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Do you the massive buildup they did in the late 70s and 80s was because they thought they could under Carter then thought they must under Reagan and ultimately the build-up helped lead to the Malthusian catastrophe that lead to the dissolution of the Soviet Union?

Though in the defense of those who are not super-hawks, at the point that they were in the 70s and 80s, the amount became inconsequential. I wonder how many armed and ready to deploy weapons each side had.
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the result is a sense that we were told to attend a lavish dinner party that was going to be wonderful and by the time we got there, all the lobster and steak had been eaten, a fight had broken out, the police had been called and all that was left was warm beer and chips.
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Cathcon
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« Reply #117 on: February 18, 2013, 07:15:41 pm »
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Do you the massive buildup they did in the late 70s and 80s was because they thought they could under Carter then thought they must under Reagan and ultimately the build-up helped lead to the Malthusian catastrophe that lead to the dissolution of the Soviet Union?

Though in the defense of those who are not super-hawks, at the point that they were in the 70s and 80s, the amount became inconsequential. I wonder how many armed and ready to deploy weapons each side had.

Just for clarification, whom are you addressing?
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badgate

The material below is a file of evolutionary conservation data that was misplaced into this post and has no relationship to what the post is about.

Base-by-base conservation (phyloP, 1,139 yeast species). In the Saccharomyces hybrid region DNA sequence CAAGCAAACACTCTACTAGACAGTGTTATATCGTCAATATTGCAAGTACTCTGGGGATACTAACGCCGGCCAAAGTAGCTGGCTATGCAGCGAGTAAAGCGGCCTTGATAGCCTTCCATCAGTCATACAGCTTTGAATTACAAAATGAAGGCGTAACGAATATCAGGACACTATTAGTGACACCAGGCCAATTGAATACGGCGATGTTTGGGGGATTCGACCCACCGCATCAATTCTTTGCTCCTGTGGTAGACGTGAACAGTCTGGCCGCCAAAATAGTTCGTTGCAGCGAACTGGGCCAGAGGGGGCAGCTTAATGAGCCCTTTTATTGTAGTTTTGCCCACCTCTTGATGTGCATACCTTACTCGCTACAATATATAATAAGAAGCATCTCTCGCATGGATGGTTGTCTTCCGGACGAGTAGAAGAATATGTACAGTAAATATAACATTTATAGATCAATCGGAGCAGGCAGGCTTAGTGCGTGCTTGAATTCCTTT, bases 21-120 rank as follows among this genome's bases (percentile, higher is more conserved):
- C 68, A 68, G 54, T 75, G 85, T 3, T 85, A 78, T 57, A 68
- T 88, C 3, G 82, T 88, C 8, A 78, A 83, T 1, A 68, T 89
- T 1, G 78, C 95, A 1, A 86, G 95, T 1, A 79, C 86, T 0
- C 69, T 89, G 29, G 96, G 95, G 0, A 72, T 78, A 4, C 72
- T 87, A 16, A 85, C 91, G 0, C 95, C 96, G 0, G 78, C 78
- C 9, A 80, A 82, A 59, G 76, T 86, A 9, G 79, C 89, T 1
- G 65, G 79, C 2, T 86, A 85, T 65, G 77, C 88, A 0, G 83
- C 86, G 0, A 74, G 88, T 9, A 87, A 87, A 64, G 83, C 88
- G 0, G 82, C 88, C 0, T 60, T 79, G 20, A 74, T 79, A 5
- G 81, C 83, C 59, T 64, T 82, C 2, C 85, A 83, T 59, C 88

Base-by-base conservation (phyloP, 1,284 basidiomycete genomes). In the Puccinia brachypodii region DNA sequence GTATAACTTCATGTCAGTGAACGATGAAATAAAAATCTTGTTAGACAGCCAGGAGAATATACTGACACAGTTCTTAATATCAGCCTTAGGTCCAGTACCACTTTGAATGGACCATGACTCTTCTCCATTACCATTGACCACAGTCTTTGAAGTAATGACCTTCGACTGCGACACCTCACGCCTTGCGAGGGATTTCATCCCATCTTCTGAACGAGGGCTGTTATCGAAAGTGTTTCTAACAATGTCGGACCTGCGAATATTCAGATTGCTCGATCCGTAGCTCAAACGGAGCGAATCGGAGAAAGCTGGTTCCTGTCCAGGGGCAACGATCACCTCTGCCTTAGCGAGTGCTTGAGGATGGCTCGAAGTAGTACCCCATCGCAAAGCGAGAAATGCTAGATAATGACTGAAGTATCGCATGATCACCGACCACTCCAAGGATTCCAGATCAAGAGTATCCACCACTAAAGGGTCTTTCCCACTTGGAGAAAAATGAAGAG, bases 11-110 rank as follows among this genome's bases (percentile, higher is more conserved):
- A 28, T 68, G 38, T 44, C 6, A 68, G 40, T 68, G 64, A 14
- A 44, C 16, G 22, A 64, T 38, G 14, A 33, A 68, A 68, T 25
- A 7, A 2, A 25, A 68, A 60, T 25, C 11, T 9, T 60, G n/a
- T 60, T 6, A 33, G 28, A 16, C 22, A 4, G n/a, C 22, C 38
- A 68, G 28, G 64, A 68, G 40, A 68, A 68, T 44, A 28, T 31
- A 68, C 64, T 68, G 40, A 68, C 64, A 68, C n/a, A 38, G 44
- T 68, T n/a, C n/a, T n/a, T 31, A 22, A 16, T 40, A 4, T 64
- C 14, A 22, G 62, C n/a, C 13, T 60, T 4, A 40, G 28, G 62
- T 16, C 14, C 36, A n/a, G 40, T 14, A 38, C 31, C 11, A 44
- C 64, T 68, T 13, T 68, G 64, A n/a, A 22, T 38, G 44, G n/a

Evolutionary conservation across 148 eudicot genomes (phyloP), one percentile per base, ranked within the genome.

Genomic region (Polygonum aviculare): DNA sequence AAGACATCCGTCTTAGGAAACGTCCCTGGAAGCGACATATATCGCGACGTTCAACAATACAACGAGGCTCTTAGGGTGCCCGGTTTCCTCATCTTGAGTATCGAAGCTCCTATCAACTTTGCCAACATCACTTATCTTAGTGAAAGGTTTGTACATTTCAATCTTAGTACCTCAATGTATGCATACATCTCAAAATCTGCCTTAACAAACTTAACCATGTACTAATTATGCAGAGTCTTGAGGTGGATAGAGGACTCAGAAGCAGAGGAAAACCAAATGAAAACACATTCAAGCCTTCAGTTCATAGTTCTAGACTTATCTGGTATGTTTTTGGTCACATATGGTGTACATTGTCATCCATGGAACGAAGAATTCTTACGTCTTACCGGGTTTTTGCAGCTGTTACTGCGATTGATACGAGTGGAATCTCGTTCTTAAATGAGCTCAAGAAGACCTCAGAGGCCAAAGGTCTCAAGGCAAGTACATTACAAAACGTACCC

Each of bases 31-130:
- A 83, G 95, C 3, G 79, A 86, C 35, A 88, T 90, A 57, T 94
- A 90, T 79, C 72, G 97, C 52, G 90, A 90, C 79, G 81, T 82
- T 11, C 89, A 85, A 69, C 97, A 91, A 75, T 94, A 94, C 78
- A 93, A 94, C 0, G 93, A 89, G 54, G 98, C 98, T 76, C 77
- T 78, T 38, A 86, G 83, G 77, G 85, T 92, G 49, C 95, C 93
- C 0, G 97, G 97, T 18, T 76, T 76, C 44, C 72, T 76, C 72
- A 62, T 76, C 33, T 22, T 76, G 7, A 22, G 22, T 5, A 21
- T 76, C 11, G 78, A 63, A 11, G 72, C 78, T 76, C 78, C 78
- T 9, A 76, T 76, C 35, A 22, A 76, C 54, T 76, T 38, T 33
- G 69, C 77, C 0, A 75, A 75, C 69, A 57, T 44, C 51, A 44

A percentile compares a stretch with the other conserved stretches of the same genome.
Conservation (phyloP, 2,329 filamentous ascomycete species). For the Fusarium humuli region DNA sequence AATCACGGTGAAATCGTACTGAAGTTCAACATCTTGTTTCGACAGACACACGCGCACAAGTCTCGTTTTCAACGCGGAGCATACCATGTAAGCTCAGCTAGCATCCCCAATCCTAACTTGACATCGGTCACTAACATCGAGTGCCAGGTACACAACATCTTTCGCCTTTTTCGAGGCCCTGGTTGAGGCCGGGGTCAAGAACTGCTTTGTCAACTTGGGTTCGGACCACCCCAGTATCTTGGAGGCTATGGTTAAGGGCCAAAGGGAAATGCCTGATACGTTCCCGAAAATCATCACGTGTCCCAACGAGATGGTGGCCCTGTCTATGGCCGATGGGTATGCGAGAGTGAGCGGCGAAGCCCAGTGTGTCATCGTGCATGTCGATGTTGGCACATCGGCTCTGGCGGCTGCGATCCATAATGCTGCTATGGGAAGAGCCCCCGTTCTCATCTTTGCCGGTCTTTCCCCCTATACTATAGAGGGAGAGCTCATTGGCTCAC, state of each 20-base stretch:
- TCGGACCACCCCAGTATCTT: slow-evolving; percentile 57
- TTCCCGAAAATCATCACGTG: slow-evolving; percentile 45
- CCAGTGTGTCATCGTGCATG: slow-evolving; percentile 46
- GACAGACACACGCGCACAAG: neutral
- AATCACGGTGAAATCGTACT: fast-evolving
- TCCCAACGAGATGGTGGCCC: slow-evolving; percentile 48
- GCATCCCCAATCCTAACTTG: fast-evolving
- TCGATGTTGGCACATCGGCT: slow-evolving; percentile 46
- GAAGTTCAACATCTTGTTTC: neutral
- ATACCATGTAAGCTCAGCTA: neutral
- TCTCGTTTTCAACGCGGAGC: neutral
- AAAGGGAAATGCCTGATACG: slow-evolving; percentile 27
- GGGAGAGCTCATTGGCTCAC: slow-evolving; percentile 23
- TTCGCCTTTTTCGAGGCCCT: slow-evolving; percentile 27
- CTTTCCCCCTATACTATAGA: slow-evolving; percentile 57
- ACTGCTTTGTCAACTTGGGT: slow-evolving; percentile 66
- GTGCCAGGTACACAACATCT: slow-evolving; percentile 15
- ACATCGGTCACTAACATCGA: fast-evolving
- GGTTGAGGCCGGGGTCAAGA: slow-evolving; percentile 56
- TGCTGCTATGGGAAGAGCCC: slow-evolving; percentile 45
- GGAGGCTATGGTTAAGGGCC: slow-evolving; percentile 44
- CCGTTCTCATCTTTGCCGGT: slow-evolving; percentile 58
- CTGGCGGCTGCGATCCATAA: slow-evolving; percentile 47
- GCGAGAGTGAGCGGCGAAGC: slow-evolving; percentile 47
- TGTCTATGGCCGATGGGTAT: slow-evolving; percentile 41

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« Reply #118 on: February 18, 2013, 07:28:31 pm »
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If this TL is resurrected you should think about revising the EC numbers for states based on how the country is populated post-war
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« Reply #119 on: February 19, 2013, 12:08:39 am »
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Do you the massive buildup they did in the late 70s and 80s was because they thought they could under Carter then thought they must under Reagan and ultimately the build-up helped lead to the Malthusian catastrophe that lead to the dissolution of the Soviet Union?

Though in the defense of those who are not super-hawks, at the point that they were in the 70s and 80s, the amount became inconsequential. I wonder how many armed and ready to deploy weapons each side had.

Just for clarification, whom are you addressing?

I am agreeing with you yet disagreeing in part and then asking a general question.
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the result is a sense that we were told to attend a lavish dinner party that was going to be wonderful and by the time we got there, all the lobster and steak had been eaten, a fight had broken out, the police had been called and all that was left was warm beer and chips.
[/quot